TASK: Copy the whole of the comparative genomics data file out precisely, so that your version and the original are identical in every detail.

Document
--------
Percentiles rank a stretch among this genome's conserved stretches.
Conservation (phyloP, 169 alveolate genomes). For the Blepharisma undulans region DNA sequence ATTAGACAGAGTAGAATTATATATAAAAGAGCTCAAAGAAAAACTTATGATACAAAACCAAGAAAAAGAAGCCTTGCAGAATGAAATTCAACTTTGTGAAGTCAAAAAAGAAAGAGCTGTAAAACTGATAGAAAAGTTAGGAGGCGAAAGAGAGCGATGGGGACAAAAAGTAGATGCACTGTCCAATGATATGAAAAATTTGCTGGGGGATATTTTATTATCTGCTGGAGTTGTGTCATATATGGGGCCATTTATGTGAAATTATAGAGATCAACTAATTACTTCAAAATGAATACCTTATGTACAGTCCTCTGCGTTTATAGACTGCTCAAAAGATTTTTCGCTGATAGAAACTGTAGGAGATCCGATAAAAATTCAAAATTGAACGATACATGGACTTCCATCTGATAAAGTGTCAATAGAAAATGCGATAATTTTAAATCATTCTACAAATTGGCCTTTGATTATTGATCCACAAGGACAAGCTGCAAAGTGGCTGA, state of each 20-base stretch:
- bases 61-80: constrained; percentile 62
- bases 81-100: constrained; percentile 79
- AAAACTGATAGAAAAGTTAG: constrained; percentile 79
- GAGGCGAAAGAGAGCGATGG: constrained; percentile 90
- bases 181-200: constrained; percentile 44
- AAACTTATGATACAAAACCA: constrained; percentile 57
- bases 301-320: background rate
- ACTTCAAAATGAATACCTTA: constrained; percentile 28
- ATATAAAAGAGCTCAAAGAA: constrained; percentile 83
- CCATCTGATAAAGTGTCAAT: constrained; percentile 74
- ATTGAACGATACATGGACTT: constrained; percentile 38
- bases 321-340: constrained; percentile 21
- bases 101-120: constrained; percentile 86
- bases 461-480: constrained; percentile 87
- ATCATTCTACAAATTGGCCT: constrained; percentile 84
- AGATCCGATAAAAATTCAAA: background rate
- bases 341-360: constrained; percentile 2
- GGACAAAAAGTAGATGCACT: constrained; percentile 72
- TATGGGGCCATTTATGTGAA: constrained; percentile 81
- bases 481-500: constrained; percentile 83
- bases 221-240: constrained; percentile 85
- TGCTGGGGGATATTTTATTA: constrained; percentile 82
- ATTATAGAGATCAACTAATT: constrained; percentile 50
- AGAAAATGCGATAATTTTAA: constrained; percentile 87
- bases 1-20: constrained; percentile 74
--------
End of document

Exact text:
Percentiles rank a stretch among this genome's conserved stretches.
Conservation (phyloP, 169 alveolate genomes). For the Blepharisma undulans region DNA sequence ATTAGACAGAGTAGAATTATATATAAAAGAGCTCAAAGAAAAACTTATGATACAAAACCAAGAAAAAGAAGCCTTGCAGAATGAAATTCAACTTTGTGAAGTCAAAAAAGAAAGAGCTGTAAAACTGATAGAAAAGTTAGGAGGCGAAAGAGAGCGATGGGGACAAAAAGTAGATGCACTGTCCAATGATATGAAAAATTTGCTGGGGGATATTTTATTATCTGCTGGAGTTGTGTCATATATGGGGCCATTTATGTGAAATTATAGAGATCAACTAATTACTTCAAAATGAATACCTTATGTACAGTCCTCTGCGTTTATAGACTGCTCAAAAGATTTTTCGCTGATAGAAACTGTAGGAGATCCGATAAAAATTCAAAATTGAACGATACATGGACTTCCATCTGATAAAGTGTCAATAGAAAATGCGATAATTTTAAATCATTCTACAAATTGGCCTTTGATTATTGATCCACAAGGACAAGCTGCAAAGTGGCTGA, state of each 20-base stretch:
- bases 61-80: constrained; percentile 62
- bases 81-100: constrained; percentile 79
- AAAACTGATAGAAAAGTTAG: constrained; percentile 79
- GAGGCGAAAGAGAGCGATGG: constrained; percentile 90
- bases 181-200: constrained; percentile 44
- AAACTTATGATACAAAACCA: constrained; percentile 57
- bases 301-320: background rate
- ACTTCAAAATGAATACCTTA: constrained; percentile 28
- ATATAAAAGAGCTCAAAGAA: constrained; percentile 83
- CCATCTGATAAAGTGTCAAT: constrained; percentile 74
- ATTGAACGATACATGGACTT: constrained; percentile 38
- bases 321-340: constrained; percentile 21
- bases 101-120: constrained; percentile 86
- bases 461-480: constrained; percentile 87
- ATCATTCTACAAATTGGCCT: constrained; percentile 84
- AGATCCGATAAAAATTCAAA: background rate
- bases 341-360: constrained; percentile 2
- GGACAAAAAGTAGATGCACT: constrained; percentile 72
- TATGGGGCCATTTATGTGAA: constrained; percentile 81
- bases 481-500: constrained; percentile 83
- bases 221-240: constrained; percentile 85
- TGCTGGGGGATATTTTATTA: constrained; percentile 82
- ATTATAGAGATCAACTAATT: constrained; percentile 50
- AGAAAATGCGATAATTTTAA: constrained; percentile 87
- bases 1-20: constrained; percentile 74